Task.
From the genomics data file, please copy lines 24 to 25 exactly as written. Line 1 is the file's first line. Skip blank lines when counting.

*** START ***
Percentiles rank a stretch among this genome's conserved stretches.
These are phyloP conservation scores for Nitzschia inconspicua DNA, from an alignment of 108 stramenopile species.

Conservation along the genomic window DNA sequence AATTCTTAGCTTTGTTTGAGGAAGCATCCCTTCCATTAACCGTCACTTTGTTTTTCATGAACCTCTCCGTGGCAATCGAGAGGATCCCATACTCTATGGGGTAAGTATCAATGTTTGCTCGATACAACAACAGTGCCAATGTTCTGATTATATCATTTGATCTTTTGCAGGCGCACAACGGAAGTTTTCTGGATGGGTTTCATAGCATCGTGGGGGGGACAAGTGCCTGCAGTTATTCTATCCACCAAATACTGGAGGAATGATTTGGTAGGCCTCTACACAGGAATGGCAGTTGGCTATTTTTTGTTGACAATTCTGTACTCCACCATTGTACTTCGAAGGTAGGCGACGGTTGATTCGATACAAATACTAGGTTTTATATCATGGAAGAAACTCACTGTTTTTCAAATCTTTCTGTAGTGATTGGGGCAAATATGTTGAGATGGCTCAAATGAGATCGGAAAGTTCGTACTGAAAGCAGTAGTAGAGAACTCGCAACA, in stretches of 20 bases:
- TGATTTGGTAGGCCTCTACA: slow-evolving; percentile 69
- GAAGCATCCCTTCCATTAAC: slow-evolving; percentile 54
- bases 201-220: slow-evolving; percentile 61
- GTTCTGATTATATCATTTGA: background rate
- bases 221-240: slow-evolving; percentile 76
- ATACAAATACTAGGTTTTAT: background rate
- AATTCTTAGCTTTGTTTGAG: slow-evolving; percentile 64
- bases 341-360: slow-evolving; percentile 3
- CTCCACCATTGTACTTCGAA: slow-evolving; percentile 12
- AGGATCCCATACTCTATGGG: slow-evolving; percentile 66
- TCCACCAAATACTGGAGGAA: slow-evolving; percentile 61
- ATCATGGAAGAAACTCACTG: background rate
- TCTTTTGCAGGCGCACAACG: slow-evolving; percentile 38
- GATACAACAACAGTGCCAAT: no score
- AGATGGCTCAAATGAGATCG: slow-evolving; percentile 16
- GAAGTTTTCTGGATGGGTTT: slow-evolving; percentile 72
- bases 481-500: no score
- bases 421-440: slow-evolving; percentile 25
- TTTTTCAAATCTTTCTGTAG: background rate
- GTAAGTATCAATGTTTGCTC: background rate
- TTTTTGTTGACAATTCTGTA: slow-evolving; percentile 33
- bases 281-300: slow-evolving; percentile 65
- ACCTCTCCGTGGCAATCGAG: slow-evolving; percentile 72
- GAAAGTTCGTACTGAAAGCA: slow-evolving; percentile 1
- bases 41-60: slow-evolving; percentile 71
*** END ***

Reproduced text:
- TTTTTGTTGACAATTCTGTA: slow-evolving; percentile 33
- bases 281-300: slow-evolving; percentile 65